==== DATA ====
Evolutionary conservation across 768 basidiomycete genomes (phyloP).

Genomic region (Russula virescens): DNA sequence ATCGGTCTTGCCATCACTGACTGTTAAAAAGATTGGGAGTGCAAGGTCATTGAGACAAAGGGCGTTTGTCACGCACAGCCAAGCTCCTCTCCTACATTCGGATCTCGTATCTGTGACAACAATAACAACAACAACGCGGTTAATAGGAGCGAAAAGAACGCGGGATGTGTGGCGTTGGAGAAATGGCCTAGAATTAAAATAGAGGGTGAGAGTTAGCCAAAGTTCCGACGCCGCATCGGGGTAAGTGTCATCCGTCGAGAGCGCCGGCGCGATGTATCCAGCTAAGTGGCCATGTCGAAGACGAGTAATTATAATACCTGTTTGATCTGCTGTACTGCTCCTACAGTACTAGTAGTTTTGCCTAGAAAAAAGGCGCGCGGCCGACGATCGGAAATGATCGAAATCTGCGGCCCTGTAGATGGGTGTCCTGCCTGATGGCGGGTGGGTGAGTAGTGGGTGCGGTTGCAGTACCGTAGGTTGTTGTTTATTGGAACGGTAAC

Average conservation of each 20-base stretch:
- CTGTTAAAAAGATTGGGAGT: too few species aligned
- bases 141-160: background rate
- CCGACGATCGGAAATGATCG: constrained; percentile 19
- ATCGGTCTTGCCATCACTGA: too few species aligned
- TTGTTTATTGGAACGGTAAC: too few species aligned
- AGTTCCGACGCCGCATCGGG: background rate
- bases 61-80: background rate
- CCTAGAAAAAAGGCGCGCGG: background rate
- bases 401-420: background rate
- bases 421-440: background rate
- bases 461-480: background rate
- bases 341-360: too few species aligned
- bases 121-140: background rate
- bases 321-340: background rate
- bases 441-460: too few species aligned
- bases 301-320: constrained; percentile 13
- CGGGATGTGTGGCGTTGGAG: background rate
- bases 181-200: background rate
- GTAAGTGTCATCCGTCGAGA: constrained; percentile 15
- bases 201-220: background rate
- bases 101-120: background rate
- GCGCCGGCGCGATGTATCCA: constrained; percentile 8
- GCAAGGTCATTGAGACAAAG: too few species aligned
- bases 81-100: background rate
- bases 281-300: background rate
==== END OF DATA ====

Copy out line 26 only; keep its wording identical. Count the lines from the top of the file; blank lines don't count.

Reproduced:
- GCAAGGTCATTGAGACAAAG: too few species aligned